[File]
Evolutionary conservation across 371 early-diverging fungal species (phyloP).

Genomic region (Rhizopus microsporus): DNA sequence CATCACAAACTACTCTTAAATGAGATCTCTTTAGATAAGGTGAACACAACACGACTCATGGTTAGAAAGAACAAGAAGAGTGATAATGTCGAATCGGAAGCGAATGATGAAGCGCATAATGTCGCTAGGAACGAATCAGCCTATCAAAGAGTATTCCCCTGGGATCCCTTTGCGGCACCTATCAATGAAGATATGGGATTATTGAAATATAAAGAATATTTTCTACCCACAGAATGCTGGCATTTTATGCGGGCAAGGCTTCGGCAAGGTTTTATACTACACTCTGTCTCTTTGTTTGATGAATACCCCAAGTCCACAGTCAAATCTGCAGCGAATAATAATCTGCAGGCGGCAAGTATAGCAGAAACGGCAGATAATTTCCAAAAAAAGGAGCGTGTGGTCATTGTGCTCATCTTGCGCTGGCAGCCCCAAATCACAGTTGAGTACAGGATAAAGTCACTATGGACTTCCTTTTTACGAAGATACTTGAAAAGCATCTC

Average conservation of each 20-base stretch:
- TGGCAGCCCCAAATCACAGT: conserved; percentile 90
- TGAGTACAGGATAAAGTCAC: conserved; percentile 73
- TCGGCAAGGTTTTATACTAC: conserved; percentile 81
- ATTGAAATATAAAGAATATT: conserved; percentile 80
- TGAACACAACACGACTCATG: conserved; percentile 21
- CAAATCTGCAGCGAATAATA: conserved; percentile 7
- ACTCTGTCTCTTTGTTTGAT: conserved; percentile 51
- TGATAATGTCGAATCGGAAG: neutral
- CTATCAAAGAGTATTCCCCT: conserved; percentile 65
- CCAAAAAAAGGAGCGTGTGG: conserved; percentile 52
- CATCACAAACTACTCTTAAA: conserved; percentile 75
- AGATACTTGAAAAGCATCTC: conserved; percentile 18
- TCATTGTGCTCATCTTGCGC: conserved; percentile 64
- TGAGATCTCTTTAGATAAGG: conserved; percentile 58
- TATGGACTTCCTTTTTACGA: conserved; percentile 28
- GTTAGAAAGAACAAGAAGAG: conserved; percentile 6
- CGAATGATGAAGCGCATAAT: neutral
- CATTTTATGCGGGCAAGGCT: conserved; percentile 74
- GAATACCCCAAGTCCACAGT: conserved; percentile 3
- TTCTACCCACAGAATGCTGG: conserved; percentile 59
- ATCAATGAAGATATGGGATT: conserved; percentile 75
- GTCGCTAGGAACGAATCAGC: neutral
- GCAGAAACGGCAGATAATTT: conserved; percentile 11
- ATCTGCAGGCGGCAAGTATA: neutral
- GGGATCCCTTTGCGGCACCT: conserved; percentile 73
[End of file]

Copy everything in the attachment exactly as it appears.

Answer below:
Evolutionary conservation across 371 early-diverging fungal species (phyloP).

Genomic region (Rhizopus microsporus): DNA sequence CATCACAAACTACTCTTAAATGAGATCTCTTTAGATAAGGTGAACACAACACGACTCATGGTTAGAAAGAACAAGAAGAGTGATAATGTCGAATCGGAAGCGAATGATGAAGCGCATAATGTCGCTAGGAACGAATCAGCCTATCAAAGAGTATTCCCCTGGGATCCCTTTGCGGCACCTATCAATGAAGATATGGGATTATTGAAATATAAAGAATATTTTCTACCCACAGAATGCTGGCATTTTATGCGGGCAAGGCTTCGGCAAGGTTTTATACTACACTCTGTCTCTTTGTTTGATGAATACCCCAAGTCCACAGTCAAATCTGCAGCGAATAATAATCTGCAGGCGGCAAGTATAGCAGAAACGGCAGATAATTTCCAAAAAAAGGAGCGTGTGGTCATTGTGCTCATCTTGCGCTGGCAGCCCCAAATCACAGTTGAGTACAGGATAAAGTCACTATGGACTTCCTTTTTACGAAGATACTTGAAAAGCATCTC

Average conservation of each 20-base stretch:
- TGGCAGCCCCAAATCACAGT: conserved; percentile 90
- TGAGTACAGGATAAAGTCAC: conserved; percentile 73
- TCGGCAAGGTTTTATACTAC: conserved; percentile 81
- ATTGAAATATAAAGAATATT: conserved; percentile 80
- TGAACACAACACGACTCATG: conserved; percentile 21
- CAAATCTGCAGCGAATAATA: conserved; percentile 7
- ACTCTGTCTCTTTGTTTGAT: conserved; percentile 51
- TGATAATGTCGAATCGGAAG: neutral
- CTATCAAAGAGTATTCCCCT: conserved; percentile 65
- CCAAAAAAAGGAGCGTGTGG: conserved; percentile 52
- CATCACAAACTACTCTTAAA: conserved; percentile 75
- AGATACTTGAAAAGCATCTC: conserved; percentile 18
- TCATTGTGCTCATCTTGCGC: conserved; percentile 64
- TGAGATCTCTTTAGATAAGG: conserved; percentile 58
- TATGGACTTCCTTTTTACGA: conserved; percentile 28
- GTTAGAAAGAACAAGAAGAG: conserved; percentile 6
- CGAATGATGAAGCGCATAAT: neutral
- CATTTTATGCGGGCAAGGCT: conserved; percentile 74
- GAATACCCCAAGTCCACAGT: conserved; percentile 3
- TTCTACCCACAGAATGCTGG: conserved; percentile 59
- ATCAATGAAGATATGGGATT: conserved; percentile 75
- GTCGCTAGGAACGAATCAGC: neutral
- GCAGAAACGGCAGATAATTT: conserved; percentile 11
- ATCTGCAGGCGGCAAGTATA: neutral
- GGGATCCCTTTGCGGCACCT: conserved; percentile 73